caul bearer

Baby Born In Amniotic Sac: One Twin Baby’s ‘En Caul’ Photos Get 756,000+ Views

A baby recently born totally enclosed within the mother’s amniotic sac is making the news. It is a rare occasion that babies are born “en caul,” which means the bodies of the newborns are completely within the amniotic sac. This particular baby was a twin, and born at home.

As reported by Buzzfeed in a viral article titled “This Stunning Birth Photo Captured Something That Occurs In Less Than 1 In 80,000 Births,” the baby born inside the amniotic sac is creating a big buzz online. The piece has received more than 756,000 views since being published on March 10 — which means that “en caul” baby has drawn more than three-quarters of a million views in about 24 hours. Though rare, it is generally safe for a baby who is born inside their amniotic sac — where the babies can then be extracted when the sac of fluid is broken open. The babies born inside their amniotic sacs are called “caul bearers,” which is defined as being born inside the “caul” or membrane covering, as “caul” is defined by Merriam-Webster.
“What is a Caul Bearer? A caul bearer is a person who is born with the caul. The caul is also known as the ‘veil,’ the ‘hood,’ the ‘mantle,’ or the ‘veil of tears.'”
The viral photo of the baby was taken by Robin Baker of Birth Blessings Photography. By taking photos of the rare birth event, Baker has gotten plenty of attention for the “en caul” photos — which show the fact that one of the twin babies was born inside the amniotic sac, even if it is a bit difficult to fully discern, since the baby was apparently born underwater. On Facebook, however, on the page of Jasmine Perez, there’s a nifty video of a baby that was born inside the amniotic sac, which shows a lot clearer view of the caul bearer in action. The wonderment of nature caused Jasmine to write “asi como cuando dicen ‘nacio ENMANTILLAO’ bueno… asi!” According to Facebook, that translates into English as the following.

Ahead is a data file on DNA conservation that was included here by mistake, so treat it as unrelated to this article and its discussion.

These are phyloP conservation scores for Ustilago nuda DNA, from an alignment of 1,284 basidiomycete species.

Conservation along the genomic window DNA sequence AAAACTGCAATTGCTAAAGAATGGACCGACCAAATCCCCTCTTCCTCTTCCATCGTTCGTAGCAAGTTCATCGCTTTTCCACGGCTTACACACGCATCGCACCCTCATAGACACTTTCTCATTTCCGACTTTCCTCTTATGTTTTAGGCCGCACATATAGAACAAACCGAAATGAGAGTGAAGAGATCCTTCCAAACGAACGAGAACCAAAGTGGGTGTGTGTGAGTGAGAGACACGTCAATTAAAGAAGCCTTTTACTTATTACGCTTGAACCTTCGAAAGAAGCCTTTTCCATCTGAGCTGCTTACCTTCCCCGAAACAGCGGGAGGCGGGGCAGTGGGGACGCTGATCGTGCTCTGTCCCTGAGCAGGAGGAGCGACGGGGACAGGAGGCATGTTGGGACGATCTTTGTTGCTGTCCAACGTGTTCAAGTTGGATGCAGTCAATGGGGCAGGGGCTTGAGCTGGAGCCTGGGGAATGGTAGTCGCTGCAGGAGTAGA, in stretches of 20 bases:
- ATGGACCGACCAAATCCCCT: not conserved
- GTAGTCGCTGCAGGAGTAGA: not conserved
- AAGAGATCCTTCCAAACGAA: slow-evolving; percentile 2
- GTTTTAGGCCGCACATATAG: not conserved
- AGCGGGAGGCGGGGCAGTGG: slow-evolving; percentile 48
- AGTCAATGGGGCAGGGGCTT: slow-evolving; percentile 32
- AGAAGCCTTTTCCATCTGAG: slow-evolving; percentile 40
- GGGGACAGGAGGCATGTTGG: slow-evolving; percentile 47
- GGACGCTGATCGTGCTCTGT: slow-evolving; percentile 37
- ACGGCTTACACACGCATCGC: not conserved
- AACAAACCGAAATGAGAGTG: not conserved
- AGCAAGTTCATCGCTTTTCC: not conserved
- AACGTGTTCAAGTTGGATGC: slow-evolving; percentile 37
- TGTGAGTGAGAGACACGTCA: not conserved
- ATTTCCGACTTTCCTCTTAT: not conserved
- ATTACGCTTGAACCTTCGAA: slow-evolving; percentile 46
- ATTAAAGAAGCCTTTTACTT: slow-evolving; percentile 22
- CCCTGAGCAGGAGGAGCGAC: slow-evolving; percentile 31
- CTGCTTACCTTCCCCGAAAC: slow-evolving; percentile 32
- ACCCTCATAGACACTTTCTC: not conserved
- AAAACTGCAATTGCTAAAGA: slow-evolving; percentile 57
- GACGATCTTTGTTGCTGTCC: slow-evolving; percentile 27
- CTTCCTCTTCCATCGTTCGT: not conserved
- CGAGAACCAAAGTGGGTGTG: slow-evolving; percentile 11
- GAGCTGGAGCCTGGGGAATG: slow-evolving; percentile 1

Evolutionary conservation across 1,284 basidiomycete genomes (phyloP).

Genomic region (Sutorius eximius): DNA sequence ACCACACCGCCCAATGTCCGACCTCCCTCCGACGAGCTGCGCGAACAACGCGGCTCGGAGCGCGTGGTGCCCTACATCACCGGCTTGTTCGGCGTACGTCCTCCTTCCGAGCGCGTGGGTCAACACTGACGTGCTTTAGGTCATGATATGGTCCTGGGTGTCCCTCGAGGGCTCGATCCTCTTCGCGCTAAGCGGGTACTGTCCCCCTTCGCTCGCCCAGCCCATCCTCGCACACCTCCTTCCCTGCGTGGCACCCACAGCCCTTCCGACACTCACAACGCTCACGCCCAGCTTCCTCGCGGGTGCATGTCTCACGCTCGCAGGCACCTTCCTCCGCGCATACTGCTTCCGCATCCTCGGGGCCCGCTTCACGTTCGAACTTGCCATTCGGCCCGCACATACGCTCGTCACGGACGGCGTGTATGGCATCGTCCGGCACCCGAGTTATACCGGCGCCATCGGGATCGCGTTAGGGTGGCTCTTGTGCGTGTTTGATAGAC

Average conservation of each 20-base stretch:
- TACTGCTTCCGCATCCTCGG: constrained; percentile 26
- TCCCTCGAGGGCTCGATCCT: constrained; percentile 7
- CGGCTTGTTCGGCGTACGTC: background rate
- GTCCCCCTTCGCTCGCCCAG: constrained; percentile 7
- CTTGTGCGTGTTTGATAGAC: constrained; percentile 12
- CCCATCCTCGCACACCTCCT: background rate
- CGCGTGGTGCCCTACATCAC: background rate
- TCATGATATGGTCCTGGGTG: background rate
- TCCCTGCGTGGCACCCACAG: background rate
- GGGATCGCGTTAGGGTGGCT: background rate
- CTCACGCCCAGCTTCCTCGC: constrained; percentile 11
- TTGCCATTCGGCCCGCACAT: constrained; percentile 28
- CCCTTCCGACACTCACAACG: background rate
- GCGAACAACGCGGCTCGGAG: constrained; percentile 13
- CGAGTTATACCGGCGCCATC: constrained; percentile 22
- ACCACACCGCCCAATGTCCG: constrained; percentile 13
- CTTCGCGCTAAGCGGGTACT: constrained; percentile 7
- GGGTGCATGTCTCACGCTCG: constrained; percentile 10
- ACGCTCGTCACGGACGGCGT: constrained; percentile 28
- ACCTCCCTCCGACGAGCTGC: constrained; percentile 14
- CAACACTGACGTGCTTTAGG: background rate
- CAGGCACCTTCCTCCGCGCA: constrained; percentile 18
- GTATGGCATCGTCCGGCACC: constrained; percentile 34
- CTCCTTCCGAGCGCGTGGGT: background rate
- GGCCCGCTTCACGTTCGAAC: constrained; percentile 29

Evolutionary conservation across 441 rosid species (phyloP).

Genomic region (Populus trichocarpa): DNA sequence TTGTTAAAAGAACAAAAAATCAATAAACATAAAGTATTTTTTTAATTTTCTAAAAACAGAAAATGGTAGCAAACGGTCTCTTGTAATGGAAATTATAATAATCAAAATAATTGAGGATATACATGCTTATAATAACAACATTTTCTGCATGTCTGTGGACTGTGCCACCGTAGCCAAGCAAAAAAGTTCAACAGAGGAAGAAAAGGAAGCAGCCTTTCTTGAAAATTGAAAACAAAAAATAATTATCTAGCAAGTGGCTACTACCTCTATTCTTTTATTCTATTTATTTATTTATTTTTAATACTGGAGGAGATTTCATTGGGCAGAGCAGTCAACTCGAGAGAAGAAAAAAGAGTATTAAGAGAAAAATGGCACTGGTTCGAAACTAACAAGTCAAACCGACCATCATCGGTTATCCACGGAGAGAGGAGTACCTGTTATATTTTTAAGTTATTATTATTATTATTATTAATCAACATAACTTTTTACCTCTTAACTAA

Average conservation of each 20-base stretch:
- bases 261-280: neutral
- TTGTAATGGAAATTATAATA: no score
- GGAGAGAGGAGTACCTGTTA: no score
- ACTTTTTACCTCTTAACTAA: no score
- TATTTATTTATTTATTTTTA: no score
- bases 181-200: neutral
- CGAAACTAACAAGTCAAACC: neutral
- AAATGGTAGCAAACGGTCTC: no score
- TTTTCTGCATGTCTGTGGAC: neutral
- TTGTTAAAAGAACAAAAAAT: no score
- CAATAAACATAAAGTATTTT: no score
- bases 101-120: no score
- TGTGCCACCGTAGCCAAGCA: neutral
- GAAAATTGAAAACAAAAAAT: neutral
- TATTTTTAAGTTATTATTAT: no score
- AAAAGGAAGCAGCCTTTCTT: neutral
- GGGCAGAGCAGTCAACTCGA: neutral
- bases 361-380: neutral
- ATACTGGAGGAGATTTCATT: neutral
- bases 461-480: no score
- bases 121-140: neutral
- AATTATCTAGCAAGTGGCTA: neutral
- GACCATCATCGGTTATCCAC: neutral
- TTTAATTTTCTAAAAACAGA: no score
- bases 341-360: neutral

“Like when they say ‘was born enmantillao’ well… Like this!”

As for the photos of the twins that Robin captured, they documented an event that was rare for several reasons. First off, Baker’s photographs told the tale of twin babies born at home. As reported by USA Today, twins are usually delivered in America by C-section — 75 percent of the time. Robin said that the birth of the twins went so fast that the obstetrician and his assistants showed up after the twins arrived.

Robin is based out of California, and described the mom and dad of the twins as a remarkably calm duo in spite of the fact that the doctor hadn’t arrived yet when the twins were born.

“These parents are experienced home birthers as they had their first child at home. They had 30 minutes of bonding time with Baby A before Baby B made his way into his father’s hands still en-caul. We didn’t know the baby would deliver completely en caul until he was crowning. Even then the sac can break…but Baby B’s stayed intact until mom reached down to puncture it with her fingernail. Since so many twins are born in the operating room, this birth was very special!”

The babies that are born inside an amniotic sac — which is basically an enclosure of inhalable fluid that helps nurture and protect the baby during pregnancies — are the stuff of legends. Some of those legends claim that those babies will be great in life because of their birth condition of their moms not experiencing their “water breaking” prior to birth.

[Image via Shutterstock]

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